Blackstone Parks Conservancy

It’s About Giving Back

Writing in December for January publication, we have no idea what the deep winter will bring. Seven-foot icicles? Slush? But whatever the weather, the leafless months are the Blackstone Parks Conservancy’s (BPC) chance to complete plans for finishing our Blackstone Boulevard tree inventory and imagine new projects to help us keep these parks thriving.

So let’s linger a while in December–a season for expressing gratitude and for giving. Gratitude seems an especially good state of mind to be in at this time.

At the BPC we are grateful for our volunteers and other supporters, the people who help to sustain the Blackstone parks. As one new volunteer observed at a Park Keeping event early in the month, we need our community now more than ever. And community is so much what these parks are about.

“It’s about giving back,” says Julia Frankel, explaining why she has shown up to help out in the Blackstone Park Conservation District overlooking the Seekonk River on a bright Saturday morning in early December. In this, the final Park Keeping session of the year, she and several others are filling wheelbarrows with woodchips supplied by the Parks Department and spreading them in a heavily used section of the Park. Julia likes to run on the Boulevard, and it makes sense to her that she should somehow participate in their upkeep.

Several other people arrive, including a few who are relatively new to Providence and one who grew up here. They range in age from two to 77. The two-year-old receives a rake to play with while her parents spread chips. Other volunteers stroll back into the woods to the northeastern bluff to repair the temporary snow fences that protect plants that were installed with grants written and managed by BPC volunteers.

If you like being out of doors and enjoy feeling useful to boot, there will be many chances to join Park Keeping events in 2017. They last an hour and a half or two and they are fun. They also provide a chance to meet like-minded people.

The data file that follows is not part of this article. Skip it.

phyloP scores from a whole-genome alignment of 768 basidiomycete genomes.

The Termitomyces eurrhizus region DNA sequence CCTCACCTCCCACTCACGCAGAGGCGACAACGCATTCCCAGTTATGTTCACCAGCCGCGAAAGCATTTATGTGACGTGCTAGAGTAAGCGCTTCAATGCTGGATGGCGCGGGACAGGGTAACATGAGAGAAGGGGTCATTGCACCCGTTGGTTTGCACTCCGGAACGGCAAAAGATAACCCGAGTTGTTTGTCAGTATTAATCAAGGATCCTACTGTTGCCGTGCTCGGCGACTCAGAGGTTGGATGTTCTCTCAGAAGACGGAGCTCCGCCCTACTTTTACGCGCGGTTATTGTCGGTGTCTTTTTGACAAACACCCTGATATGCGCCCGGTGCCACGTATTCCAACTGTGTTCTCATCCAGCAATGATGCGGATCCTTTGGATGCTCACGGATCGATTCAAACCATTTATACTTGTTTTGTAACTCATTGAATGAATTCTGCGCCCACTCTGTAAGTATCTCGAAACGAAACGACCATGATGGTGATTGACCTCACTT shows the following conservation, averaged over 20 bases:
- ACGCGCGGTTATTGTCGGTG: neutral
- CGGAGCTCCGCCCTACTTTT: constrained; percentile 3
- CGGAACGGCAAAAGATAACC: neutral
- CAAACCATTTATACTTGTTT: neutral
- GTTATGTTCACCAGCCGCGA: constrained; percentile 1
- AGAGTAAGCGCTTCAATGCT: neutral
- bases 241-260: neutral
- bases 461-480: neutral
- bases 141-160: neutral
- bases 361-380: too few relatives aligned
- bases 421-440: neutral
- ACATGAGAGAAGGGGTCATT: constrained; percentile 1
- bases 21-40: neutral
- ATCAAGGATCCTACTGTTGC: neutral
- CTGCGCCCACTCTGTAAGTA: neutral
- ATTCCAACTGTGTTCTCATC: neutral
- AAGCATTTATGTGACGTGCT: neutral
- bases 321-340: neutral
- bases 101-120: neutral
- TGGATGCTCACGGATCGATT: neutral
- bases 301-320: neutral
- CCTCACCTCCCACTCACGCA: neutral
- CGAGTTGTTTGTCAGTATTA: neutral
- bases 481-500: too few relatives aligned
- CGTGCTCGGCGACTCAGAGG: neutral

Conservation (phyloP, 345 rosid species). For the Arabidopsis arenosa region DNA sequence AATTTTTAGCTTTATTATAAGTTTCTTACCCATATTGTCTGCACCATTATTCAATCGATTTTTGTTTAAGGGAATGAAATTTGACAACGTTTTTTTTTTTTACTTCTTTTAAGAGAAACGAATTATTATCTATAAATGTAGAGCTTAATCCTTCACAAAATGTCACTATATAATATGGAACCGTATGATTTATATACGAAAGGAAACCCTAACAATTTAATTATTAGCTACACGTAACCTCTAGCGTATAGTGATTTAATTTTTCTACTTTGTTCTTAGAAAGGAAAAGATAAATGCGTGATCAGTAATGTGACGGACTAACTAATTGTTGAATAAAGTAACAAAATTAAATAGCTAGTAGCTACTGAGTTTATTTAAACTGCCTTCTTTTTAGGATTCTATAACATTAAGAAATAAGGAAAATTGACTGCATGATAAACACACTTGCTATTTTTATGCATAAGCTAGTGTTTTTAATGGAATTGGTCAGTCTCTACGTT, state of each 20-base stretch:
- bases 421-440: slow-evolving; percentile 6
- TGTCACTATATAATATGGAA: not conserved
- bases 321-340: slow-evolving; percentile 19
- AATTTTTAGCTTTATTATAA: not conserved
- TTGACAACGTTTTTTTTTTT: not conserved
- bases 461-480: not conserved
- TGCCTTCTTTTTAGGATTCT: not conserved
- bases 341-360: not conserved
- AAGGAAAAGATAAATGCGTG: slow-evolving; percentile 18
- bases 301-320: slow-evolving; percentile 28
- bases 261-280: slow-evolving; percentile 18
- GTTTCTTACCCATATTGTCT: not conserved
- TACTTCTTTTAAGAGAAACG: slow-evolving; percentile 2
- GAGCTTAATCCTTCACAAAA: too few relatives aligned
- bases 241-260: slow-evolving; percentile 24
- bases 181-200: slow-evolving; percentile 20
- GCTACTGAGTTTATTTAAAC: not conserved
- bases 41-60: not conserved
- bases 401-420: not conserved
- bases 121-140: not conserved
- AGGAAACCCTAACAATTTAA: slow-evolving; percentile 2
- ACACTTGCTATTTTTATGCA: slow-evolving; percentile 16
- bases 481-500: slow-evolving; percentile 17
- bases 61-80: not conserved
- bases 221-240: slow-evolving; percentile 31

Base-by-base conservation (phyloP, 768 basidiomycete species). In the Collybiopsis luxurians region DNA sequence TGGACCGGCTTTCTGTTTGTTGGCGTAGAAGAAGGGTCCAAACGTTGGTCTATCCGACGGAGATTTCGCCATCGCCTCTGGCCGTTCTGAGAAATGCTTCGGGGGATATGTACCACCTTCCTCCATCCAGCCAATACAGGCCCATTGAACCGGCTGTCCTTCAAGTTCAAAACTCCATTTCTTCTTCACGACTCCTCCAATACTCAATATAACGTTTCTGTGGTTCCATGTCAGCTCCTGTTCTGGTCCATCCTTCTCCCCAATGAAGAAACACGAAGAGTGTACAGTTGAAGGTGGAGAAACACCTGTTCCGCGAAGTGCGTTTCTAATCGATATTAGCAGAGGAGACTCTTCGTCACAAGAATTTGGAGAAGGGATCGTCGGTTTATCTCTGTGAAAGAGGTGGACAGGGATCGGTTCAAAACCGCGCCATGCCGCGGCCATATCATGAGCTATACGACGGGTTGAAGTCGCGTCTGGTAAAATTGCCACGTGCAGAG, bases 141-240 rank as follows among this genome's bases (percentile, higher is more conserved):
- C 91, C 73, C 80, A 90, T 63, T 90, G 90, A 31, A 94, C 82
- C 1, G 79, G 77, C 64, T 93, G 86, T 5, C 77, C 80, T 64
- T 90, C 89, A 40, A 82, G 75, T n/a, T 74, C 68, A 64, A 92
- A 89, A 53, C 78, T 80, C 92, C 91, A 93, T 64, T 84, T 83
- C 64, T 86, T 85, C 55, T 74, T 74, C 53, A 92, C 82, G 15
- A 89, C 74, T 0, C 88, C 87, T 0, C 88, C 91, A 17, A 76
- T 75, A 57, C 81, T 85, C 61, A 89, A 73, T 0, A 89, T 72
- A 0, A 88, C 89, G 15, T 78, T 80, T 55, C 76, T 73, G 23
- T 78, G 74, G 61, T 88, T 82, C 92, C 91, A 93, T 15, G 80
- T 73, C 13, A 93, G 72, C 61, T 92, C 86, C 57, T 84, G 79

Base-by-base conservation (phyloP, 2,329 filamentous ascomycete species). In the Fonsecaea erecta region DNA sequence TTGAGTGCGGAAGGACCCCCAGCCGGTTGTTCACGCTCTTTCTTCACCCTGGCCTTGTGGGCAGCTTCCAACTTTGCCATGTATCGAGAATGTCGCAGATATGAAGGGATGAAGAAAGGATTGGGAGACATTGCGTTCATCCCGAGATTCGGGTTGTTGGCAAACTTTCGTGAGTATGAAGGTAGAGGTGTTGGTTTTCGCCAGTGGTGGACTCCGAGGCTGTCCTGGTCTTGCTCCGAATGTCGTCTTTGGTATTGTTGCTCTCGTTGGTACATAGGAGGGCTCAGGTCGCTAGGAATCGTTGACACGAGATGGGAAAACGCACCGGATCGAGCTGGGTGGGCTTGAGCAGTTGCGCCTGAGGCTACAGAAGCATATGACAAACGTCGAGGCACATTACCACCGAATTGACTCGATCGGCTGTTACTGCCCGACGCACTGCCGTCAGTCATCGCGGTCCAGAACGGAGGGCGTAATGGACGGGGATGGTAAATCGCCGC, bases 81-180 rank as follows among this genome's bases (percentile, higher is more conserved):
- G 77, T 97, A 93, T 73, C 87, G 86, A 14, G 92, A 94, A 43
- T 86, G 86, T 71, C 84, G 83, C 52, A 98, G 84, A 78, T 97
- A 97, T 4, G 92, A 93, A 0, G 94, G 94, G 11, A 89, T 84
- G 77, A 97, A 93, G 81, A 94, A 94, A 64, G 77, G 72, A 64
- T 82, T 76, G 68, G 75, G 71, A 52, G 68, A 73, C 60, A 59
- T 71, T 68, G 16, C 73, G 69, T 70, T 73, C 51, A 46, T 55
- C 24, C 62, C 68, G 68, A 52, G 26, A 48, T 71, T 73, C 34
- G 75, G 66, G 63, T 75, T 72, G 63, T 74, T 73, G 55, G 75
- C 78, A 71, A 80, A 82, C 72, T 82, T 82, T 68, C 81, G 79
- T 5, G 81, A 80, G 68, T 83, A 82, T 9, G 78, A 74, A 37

In addition to volunteers, which include children and teachers from several schools, and in addition to the Providence Parks Department—our dependable partners without whom we couldn’t function–we are grateful to the environmental agencies that have helped us pull our parks back from the incursions of stormwater runoff and heavy use as well as invasive plants. The Coastal Resources Management Council (CRMC), and the Department of Environmental Management (DEM) have helped us to upgrade trails and restore under story in the center section woodland. The Natural Resources Conservation Service (NRCS) is supporting invasive plant removal.

We thank the Appalachian Mountain Club (AMC) for bringing expertise to help with fence and step repair. And we could never have come so far without our generous mentors at Save the Bay, the Woonasquatucket Watershed Council, and Neutaconkanut Park, to name but a few.

Finally, we are grateful for the Blackstone parks. We honor the Providence city leaders who had the foresight to set aside parkland in perpetuity. Like us, they lived through times of enormous change and thought ahead. Like them, we are all giving to future generations.

Jane Peterson